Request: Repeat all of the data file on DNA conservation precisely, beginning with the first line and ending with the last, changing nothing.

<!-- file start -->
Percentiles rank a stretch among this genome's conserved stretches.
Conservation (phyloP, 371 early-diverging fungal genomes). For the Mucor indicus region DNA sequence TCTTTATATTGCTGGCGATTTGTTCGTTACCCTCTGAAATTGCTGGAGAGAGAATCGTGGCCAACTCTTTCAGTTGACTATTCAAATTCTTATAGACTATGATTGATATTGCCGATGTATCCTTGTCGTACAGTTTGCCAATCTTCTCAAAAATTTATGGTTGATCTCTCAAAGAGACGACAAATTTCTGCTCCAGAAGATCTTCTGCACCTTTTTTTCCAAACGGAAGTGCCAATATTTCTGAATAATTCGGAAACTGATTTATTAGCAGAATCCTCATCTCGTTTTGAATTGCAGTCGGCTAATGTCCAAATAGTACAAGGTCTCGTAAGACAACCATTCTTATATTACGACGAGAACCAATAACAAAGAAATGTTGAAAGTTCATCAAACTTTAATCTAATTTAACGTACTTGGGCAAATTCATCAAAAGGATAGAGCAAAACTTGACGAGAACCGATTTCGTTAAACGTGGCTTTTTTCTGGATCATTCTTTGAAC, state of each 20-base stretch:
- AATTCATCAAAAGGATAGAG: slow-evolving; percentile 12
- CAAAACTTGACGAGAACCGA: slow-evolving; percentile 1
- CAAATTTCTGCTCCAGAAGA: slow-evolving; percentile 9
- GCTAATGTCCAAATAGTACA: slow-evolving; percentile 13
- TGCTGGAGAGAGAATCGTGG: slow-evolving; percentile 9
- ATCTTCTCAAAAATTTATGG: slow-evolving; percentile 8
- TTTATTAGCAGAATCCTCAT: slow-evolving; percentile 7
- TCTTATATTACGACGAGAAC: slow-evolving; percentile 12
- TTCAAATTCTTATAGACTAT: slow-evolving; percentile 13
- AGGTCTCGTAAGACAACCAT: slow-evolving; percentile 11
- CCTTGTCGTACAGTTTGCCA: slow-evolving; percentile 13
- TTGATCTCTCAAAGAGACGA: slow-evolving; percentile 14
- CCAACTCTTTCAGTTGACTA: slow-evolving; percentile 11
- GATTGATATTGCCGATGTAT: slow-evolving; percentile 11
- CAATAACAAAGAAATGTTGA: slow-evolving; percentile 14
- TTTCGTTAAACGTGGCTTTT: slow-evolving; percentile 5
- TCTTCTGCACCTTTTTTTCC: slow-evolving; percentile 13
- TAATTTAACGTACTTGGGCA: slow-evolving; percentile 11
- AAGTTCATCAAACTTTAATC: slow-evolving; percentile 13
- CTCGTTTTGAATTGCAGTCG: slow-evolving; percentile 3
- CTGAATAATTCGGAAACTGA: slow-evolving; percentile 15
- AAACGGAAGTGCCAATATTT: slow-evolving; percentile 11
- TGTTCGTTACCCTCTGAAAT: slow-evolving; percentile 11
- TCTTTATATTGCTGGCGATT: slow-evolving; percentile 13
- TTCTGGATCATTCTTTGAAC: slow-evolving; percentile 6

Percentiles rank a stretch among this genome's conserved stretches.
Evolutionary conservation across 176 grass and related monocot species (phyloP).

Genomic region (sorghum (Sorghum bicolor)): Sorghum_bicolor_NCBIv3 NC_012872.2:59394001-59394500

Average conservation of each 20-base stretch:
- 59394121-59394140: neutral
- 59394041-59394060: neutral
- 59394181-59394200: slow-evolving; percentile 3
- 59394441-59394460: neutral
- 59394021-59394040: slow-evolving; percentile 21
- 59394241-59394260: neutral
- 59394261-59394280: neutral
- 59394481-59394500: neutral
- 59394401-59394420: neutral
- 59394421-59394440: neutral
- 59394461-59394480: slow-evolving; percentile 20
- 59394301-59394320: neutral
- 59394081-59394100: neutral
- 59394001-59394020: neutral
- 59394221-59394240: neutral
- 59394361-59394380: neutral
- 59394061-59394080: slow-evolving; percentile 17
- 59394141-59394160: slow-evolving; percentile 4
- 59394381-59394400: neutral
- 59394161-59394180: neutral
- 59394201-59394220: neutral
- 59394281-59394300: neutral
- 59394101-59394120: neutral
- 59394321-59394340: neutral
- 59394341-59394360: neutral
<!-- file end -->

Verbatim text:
Percentiles rank a stretch among this genome's conserved stretches.
Conservation (phyloP, 371 early-diverging fungal genomes). For the Mucor indicus region DNA sequence TCTTTATATTGCTGGCGATTTGTTCGTTACCCTCTGAAATTGCTGGAGAGAGAATCGTGGCCAACTCTTTCAGTTGACTATTCAAATTCTTATAGACTATGATTGATATTGCCGATGTATCCTTGTCGTACAGTTTGCCAATCTTCTCAAAAATTTATGGTTGATCTCTCAAAGAGACGACAAATTTCTGCTCCAGAAGATCTTCTGCACCTTTTTTTCCAAACGGAAGTGCCAATATTTCTGAATAATTCGGAAACTGATTTATTAGCAGAATCCTCATCTCGTTTTGAATTGCAGTCGGCTAATGTCCAAATAGTACAAGGTCTCGTAAGACAACCATTCTTATATTACGACGAGAACCAATAACAAAGAAATGTTGAAAGTTCATCAAACTTTAATCTAATTTAACGTACTTGGGCAAATTCATCAAAAGGATAGAGCAAAACTTGACGAGAACCGATTTCGTTAAACGTGGCTTTTTTCTGGATCATTCTTTGAAC, state of each 20-base stretch:
- AATTCATCAAAAGGATAGAG: slow-evolving; percentile 12
- CAAAACTTGACGAGAACCGA: slow-evolving; percentile 1
- CAAATTTCTGCTCCAGAAGA: slow-evolving; percentile 9
- GCTAATGTCCAAATAGTACA: slow-evolving; percentile 13
- TGCTGGAGAGAGAATCGTGG: slow-evolving; percentile 9
- ATCTTCTCAAAAATTTATGG: slow-evolving; percentile 8
- TTTATTAGCAGAATCCTCAT: slow-evolving; percentile 7
- TCTTATATTACGACGAGAAC: slow-evolving; percentile 12
- TTCAAATTCTTATAGACTAT: slow-evolving; percentile 13
- AGGTCTCGTAAGACAACCAT: slow-evolving; percentile 11
- CCTTGTCGTACAGTTTGCCA: slow-evolving; percentile 13
- TTGATCTCTCAAAGAGACGA: slow-evolving; percentile 14
- CCAACTCTTTCAGTTGACTA: slow-evolving; percentile 11
- GATTGATATTGCCGATGTAT: slow-evolving; percentile 11
- CAATAACAAAGAAATGTTGA: slow-evolving; percentile 14
- TTTCGTTAAACGTGGCTTTT: slow-evolving; percentile 5
- TCTTCTGCACCTTTTTTTCC: slow-evolving; percentile 13
- TAATTTAACGTACTTGGGCA: slow-evolving; percentile 11
- AAGTTCATCAAACTTTAATC: slow-evolving; percentile 13
- CTCGTTTTGAATTGCAGTCG: slow-evolving; percentile 3
- CTGAATAATTCGGAAACTGA: slow-evolving; percentile 15
- AAACGGAAGTGCCAATATTT: slow-evolving; percentile 11
- TGTTCGTTACCCTCTGAAAT: slow-evolving; percentile 11
- TCTTTATATTGCTGGCGATT: slow-evolving; percentile 13
- TTCTGGATCATTCTTTGAAC: slow-evolving; percentile 6

Percentiles rank a stretch among this genome's conserved stretches.
Evolutionary conservation across 176 grass and related monocot species (phyloP).

Genomic region (sorghum (Sorghum bicolor)): Sorghum_bicolor_NCBIv3 NC_012872.2:59394001-59394500

Average conservation of each 20-base stretch:
- 59394121-59394140: neutral
- 59394041-59394060: neutral
- 59394181-59394200: slow-evolving; percentile 3
- 59394441-59394460: neutral
- 59394021-59394040: slow-evolving; percentile 21
- 59394241-59394260: neutral
- 59394261-59394280: neutral
- 59394481-59394500: neutral
- 59394401-59394420: neutral
- 59394421-59394440: neutral
- 59394461-59394480: slow-evolving; percentile 20
- 59394301-59394320: neutral
- 59394081-59394100: neutral
- 59394001-59394020: neutral
- 59394221-59394240: neutral
- 59394361-59394380: neutral
- 59394061-59394080: slow-evolving; percentile 17
- 59394141-59394160: slow-evolving; percentile 4
- 59394381-59394400: neutral
- 59394161-59394180: neutral
- 59394201-59394220: neutral
- 59394281-59394300: neutral
- 59394101-59394120: neutral
- 59394321-59394340: neutral
- 59394341-59394360: neutral